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Freiburg Researcher Team produces Natural Hard Foams from Bark Extract

                                                                                                                                                

Homeowners who don’t want to insulate their walls with environmentally harmful foams will soon have an ecological alternative: hard foams made of tannin, a compound found in tree bark. They are being developed by a team led by Prof. Dr. Marie-Pierre Laborie at the Freiburg Materials Research Center and the Institute of Forest Utilization and Work Science of the University of Freiburg. Tannin is extracted from tree bark, which is typically left over as a waste product in the lumber industry. “This allows us to recycle the bark and thus enhance the value of wood,” saysRicarda Böhm a doctoral candidate in Laborie’s research group.

Foams made of tannin have been around for some time, but until now the tannin was procured from the wood of the mimosa and other tropical plants. Böhm and her team are experimenting with producing the same foams out of European woods like spruce and pine. These woods have a very different chemical structure than tropical woods and are among the most important suppliers of raw material for the European lumber industry. Böhm’s colleague Danny Garcia-Marrero is working on synthesizing the foams, Böhm herself on characterizing them. The foam they produce in the lab is created in a chemical reaction and is self-inflating. The ingredients include tannin, furfuryl alcohol, formaldehyde, and a solvent, such as diethyl ether. Formaldehyde serves as a cross-linking agent, as a kind of glue between the tannin and the alcohol. “We are still looking for a less environmentally harmful, natural cross-linking agent to replace formaldehyde in the future,” says Böhm. The scientists are trying to use exclusively natural raw materials, ideally waste products that don’t need to be produced expressly for research purposes. One interesting candidate is aldehyde furfural, which can be produced from sawdust. Böhm and her colleagues are also using natural additives that prevent the foam from crumbling too much. The foams can also be modified with nanocellulose to improve their mechanical stability.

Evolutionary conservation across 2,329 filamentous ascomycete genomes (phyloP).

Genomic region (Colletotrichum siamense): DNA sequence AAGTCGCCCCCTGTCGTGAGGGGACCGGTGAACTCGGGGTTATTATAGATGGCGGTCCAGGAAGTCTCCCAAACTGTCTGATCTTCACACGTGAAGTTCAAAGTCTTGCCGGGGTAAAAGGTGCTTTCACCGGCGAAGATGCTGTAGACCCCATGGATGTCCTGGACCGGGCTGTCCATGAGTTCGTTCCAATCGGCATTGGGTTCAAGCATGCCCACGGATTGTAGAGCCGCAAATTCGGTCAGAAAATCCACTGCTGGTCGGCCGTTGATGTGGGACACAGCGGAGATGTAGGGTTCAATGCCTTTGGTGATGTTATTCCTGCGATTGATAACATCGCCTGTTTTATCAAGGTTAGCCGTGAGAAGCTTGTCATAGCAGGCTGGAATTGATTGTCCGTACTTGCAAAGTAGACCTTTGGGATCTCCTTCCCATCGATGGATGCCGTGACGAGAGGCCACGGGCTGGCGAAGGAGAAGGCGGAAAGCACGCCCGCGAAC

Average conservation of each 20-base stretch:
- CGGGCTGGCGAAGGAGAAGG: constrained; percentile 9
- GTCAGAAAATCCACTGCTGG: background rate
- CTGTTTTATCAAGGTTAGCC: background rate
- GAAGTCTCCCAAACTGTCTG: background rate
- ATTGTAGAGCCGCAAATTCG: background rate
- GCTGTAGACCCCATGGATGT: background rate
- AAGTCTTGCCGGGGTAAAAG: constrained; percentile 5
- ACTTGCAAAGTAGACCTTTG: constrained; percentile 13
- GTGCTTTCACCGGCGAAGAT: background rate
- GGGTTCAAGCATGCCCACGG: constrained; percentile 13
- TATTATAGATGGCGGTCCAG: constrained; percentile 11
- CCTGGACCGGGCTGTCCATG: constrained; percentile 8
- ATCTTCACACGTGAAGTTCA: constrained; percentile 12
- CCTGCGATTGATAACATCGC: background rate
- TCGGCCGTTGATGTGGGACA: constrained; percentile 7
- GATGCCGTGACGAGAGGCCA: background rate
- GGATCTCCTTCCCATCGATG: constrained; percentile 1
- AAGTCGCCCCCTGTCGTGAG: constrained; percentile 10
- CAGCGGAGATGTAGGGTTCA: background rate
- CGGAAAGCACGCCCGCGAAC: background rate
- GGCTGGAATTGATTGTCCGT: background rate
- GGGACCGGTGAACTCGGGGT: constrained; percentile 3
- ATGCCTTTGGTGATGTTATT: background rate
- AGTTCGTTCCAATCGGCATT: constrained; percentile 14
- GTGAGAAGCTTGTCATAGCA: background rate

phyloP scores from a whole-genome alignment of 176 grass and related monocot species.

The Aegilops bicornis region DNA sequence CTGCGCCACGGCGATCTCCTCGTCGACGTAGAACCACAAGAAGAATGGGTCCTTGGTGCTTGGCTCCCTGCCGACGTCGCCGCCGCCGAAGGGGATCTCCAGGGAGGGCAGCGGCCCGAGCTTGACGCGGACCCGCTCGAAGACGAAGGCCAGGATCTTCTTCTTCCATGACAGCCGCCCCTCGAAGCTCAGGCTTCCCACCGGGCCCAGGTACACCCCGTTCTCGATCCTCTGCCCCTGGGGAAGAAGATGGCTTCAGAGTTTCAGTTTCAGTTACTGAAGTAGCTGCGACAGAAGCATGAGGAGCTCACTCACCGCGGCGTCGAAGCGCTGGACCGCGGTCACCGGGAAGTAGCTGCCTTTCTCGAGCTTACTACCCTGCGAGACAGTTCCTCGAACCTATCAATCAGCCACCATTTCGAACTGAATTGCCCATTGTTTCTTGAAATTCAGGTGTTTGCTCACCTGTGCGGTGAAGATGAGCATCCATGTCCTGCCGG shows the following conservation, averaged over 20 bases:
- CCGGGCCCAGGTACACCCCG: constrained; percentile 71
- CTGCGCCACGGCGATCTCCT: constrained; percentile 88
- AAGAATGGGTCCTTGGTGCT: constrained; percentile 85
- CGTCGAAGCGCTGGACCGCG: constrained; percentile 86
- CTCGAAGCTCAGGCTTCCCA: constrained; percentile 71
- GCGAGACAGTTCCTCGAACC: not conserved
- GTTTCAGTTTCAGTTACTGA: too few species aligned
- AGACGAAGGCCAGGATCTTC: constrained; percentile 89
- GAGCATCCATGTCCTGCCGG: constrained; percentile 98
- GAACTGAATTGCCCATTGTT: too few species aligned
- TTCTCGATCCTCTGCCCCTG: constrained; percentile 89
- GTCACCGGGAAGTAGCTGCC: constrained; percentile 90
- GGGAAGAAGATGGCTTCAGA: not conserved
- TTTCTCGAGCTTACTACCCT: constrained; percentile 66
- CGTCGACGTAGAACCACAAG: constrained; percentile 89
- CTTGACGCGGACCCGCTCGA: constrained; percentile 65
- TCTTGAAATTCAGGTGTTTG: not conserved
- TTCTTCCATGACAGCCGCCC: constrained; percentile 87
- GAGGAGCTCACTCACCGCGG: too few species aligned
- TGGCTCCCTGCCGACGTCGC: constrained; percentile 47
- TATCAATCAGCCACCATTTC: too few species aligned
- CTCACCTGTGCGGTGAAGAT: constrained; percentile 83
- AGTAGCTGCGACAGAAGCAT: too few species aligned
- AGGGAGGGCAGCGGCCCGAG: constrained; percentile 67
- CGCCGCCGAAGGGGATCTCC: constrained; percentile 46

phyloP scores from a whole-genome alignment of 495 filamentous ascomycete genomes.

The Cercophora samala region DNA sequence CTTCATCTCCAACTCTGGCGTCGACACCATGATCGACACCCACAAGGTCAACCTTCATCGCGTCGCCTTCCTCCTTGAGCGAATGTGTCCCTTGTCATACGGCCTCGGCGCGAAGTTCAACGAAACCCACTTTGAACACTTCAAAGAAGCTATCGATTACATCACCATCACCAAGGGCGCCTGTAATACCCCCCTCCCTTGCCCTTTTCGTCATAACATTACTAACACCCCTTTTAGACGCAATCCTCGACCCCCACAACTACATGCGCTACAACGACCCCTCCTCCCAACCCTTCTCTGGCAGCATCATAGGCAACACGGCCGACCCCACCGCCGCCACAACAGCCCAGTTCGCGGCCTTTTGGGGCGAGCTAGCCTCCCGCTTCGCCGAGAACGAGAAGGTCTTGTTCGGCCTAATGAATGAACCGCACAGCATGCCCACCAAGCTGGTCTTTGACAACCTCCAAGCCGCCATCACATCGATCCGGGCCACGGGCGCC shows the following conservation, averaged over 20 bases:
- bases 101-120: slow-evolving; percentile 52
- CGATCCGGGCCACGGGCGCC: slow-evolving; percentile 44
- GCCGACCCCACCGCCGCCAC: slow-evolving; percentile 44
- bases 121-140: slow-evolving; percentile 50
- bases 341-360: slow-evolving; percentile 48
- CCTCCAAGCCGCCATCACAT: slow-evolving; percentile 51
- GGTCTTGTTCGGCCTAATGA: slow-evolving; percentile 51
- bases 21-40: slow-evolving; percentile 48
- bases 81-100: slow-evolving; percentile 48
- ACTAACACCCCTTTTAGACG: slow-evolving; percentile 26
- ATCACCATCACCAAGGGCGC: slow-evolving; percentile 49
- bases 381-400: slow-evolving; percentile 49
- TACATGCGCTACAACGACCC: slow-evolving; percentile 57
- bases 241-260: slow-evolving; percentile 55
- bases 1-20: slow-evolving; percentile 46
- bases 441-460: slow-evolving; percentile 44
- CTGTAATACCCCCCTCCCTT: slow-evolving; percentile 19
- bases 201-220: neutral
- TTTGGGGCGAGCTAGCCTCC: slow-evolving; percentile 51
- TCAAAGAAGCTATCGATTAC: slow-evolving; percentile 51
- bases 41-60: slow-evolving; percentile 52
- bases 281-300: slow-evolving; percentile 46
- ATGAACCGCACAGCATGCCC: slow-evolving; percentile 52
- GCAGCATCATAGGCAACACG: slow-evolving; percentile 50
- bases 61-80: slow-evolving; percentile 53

Since the foams have good insulating and flame resistant properties, they will be used predominantly as insulating material for buildings and molded automobile parts. Foams made of tannin can seal almost as well as polyurethane foams but do not contain any poisonous isocyanates. “The goal is to establish our environmentally friendly foams on the market as an alternative to conventional foams,” says Böhm. When they are no longer usable, they are converted into synthesis gas. The biomass released in the process can be used, for instance, to power a water turbine. The team also hopes that the foams will one day be used as catalysts or filters for heavy metals and as a replacement for packaging materials like styrofoam.

The project “Biofoambark” that was launched by the European Union through a call for proposals is coordinated by Marie-Pierre Laborie, who also initiated the project in February 2012. The project is funded by the Federal Ministry of Food, Agriculture and Consumer Protection and the Agency for Renewable Resources. Besides the University of Freiburg, the institutions collaborating on the project include the Fraunhofer Institute for Solar Energy Systems and scientific partners and companies in Italy, Spain, Finland, Slovenia, and France.

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Kontakt:                                                                                
Ricarda Böhm
Freiburger Materialforschungszentrum (FMF) 
Albert-Ludwigs-Universität Freiburg
Tel.: 0761 / 203-4734 oder 203-9242
E-Mail: ricarda.boehm@fmf.uni-freiburg.de

 

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